Some contributors to this Forum come from families that were regular Studebaker customers, so their recollections may be different. My family tended toward used GM cars, with an occasional Ford thrown in. I don't recall my parents ever discussing a Stude product, despite the fact that our next-door neighbor worked for the advertising agency that handled the S-P account in 55 and 56. (He did provide me with a very impressive collection of S-P sales literature, but my mother threw it all out when I went away to school. Sigh.) Like JDP, my big interest was in cubic inches displacement -- 327, 409, 421, 406, 426, 427, etc. S-P wasn't on that list after 1956. The GT Hawk did renew my interest in Stude, and I actually considered buying one. But your question was about the Lark, wasn't it?

    Skip Lackie
    Washington DC

    Leave a comment:


  • Skip Lackie
    replied
    Concur completely with the views expressed by Packard V8 and JDP. Studebaker didn't have much of an image one way or the other, and the Lark did not add to the lustre. I was a car-crazy teenager when the Golden Hawk was introduced in 1956, and though I was very impressed with it, the only thing I could afford at the time was a $60 '36 DeSoto -- so new cars of any kind were only of academic interest. When the GHawk was dropped in 59, Studebaker dropped from sight again. I don't even remember noticing when the Lark was introduced -- but I guess it wasn't intended to appeal to my "demographic group" anyway. The fact that it sold well and the corporation made money on it proves that it was a good idea -- but small cars do not exude sex appeal. As PackardV8 noted, the Lark with a V8 was actually pretty quick -- but you would never have known it from Stude's advertising.

    Some contributors to this Forum come from families that were regular Studebaker customers, so their recollections may be different. My family tended toward used GM cars, with an occasional Ford thrown in. I don't recall my parents ever discussing a Stude product, despite the fact that our next-door neighbor worked for the advertising agency that handled the S-P account in 55 and 56. (He did provide me with a very impressive collection of S-P sales literature, but my mother threw it all out when I went away to school. Sigh.) Like JDP, my big interest was in cubic inches displacement -- 327, 409, 421, 406, 426, 427, etc. S-P wasn't on that list after 1956. The GT Hawk did renew my interest in Stude, and I actually considered buying one. But your question was about the Lark, wasn't it?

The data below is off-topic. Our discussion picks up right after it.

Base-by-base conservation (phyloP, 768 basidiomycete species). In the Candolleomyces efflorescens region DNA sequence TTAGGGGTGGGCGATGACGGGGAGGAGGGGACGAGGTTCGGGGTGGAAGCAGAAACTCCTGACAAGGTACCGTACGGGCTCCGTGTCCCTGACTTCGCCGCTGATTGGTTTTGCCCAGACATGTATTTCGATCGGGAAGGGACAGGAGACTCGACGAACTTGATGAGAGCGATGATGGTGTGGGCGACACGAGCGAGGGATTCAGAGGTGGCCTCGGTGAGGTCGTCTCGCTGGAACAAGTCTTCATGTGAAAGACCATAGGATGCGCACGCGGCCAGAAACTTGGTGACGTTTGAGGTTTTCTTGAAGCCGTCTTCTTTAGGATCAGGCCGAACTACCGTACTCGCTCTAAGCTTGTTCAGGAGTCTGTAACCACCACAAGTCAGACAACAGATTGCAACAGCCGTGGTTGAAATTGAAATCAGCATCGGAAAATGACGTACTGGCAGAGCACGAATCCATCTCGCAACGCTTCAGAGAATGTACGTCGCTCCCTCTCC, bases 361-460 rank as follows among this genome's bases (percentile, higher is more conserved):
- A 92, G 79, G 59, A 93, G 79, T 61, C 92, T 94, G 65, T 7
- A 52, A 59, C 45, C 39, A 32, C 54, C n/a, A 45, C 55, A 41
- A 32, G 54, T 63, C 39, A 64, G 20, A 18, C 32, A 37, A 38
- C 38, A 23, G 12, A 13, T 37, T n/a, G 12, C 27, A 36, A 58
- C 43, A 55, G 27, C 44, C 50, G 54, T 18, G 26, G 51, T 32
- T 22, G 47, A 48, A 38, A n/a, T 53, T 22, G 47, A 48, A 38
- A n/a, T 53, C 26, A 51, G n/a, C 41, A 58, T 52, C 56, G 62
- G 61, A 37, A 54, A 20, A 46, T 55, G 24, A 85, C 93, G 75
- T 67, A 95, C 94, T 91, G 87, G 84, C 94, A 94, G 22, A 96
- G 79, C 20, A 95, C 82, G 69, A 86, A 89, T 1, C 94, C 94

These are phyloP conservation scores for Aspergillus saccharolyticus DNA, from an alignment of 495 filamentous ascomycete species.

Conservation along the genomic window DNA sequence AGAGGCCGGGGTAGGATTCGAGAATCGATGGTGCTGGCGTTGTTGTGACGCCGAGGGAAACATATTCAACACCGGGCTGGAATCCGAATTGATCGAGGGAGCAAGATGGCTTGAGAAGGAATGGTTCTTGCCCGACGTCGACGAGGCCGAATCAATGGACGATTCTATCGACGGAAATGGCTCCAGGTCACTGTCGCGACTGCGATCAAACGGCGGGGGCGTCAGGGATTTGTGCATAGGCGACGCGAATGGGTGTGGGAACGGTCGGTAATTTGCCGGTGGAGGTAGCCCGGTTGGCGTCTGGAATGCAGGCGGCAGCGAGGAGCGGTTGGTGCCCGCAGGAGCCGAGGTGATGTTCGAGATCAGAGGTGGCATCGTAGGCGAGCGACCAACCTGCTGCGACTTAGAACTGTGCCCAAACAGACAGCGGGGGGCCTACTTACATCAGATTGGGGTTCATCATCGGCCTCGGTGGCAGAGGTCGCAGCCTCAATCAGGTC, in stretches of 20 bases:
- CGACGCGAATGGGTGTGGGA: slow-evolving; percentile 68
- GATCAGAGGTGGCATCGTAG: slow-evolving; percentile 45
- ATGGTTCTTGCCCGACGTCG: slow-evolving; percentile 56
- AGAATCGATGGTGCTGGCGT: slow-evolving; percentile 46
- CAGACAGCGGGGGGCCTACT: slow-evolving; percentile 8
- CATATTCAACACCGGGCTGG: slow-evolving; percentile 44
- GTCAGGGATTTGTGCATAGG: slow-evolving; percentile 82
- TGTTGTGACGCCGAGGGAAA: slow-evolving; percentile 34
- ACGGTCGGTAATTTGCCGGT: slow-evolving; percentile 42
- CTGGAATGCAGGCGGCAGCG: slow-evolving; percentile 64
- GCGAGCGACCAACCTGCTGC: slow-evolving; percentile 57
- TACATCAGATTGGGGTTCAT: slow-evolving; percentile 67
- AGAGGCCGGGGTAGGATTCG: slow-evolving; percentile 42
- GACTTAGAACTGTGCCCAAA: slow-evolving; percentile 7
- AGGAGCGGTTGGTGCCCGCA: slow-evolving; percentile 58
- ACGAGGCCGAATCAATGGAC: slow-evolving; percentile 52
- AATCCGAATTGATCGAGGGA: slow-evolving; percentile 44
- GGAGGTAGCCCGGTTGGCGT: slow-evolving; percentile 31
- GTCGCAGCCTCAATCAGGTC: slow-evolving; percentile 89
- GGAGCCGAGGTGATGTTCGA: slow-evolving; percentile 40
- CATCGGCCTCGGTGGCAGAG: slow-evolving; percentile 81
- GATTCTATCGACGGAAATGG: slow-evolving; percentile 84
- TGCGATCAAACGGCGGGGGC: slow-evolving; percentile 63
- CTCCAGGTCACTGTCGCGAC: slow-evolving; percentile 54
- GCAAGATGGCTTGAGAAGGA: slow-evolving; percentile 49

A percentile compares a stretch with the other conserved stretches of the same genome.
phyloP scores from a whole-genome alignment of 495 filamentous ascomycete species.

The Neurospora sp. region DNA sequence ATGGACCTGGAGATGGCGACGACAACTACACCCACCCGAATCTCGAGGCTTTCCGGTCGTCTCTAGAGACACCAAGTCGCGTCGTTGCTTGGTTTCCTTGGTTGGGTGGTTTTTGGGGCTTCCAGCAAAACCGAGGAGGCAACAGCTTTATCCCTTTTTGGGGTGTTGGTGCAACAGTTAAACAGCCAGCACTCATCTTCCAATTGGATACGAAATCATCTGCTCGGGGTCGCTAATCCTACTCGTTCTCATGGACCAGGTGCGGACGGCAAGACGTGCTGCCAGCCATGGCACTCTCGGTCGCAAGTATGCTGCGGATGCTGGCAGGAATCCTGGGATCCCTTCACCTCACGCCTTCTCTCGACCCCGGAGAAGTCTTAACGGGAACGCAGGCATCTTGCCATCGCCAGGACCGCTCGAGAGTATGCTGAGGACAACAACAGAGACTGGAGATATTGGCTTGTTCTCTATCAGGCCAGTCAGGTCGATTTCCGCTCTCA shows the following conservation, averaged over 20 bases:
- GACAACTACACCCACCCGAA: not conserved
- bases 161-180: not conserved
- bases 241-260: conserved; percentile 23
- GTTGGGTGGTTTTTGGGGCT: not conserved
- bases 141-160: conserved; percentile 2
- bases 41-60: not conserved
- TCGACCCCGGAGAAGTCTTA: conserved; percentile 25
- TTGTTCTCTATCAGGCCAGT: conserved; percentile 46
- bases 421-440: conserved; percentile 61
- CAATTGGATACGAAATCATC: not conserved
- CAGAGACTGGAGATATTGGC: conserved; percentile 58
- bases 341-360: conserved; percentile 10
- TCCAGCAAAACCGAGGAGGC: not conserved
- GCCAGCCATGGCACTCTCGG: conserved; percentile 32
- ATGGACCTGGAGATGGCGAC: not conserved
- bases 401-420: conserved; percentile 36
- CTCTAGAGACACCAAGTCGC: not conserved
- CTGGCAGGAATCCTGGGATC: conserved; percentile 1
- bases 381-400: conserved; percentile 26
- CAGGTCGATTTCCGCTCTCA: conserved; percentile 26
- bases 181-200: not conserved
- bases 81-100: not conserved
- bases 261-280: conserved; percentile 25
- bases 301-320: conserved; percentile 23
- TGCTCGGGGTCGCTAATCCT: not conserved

Skip Lackie
    Washington DC

    Leave a comment:


  • PlainBrownR2
    replied
    Aye, who could also forget the late 50's Nash Metropolitan, now thats a compact!! [:P]


    1964 Studebaker Commander R2 clone
    1950 Studebaker 2R5 with 170 turbocharged
    [img=left]http://i158.photobucket.com/albums/t102/PlainBrownR2/DSC00003.jpg?t=1171152673[/img=left]
    [img=right]http://i158.photobucket.com/albums/t102/PlainBrownR2/DSC00009.jpg?t=1171153019[/img=right]
    [img=left]http://i158.photobucket.com/albums/t102/PlainBrownR2/DSC00002.jpg?t=1171153180[/img=left]
    [img=right]http://i158.photobucket.com/albums/t102/PlainBrownR2/DSC00005.jpg?t=1171153370[/img=right]

    Leave a comment:


  • PlainBrownR2
    replied
    Aye, who could also forget the late 50's Nash Metropolitan, now thats a compact!! [:P]


    1964 Studebaker Commander R2 clone
    1950 Studebaker 2R5 with 170 turbocharged
    [img=left]http://i158.photobucket.com/albums/t102/PlainBrownR2/DSC00003.jpg?t=1171152673[/img=left]
    [img=right]http://i158.photobucket.com/albums/t102/PlainBrownR2/DSC00009.jpg?t=1171153019[/img=right]
    [img=left]http://i158.photobucket.com/albums/t102/PlainBrownR2/DSC00002.jpg?t=1171153180[/img=left]
    [img=right]http://i158.photobucket.com/albums/t102/PlainBrownR2/DSC00005.jpg?t=1171153370[/img=right]

    Leave a comment:


  • 8E45E
    replied
    I'm not sure AMC ever even offered a compact until the '70's. I can't recall an earlier one at any rate, but then AMC's are not my forte.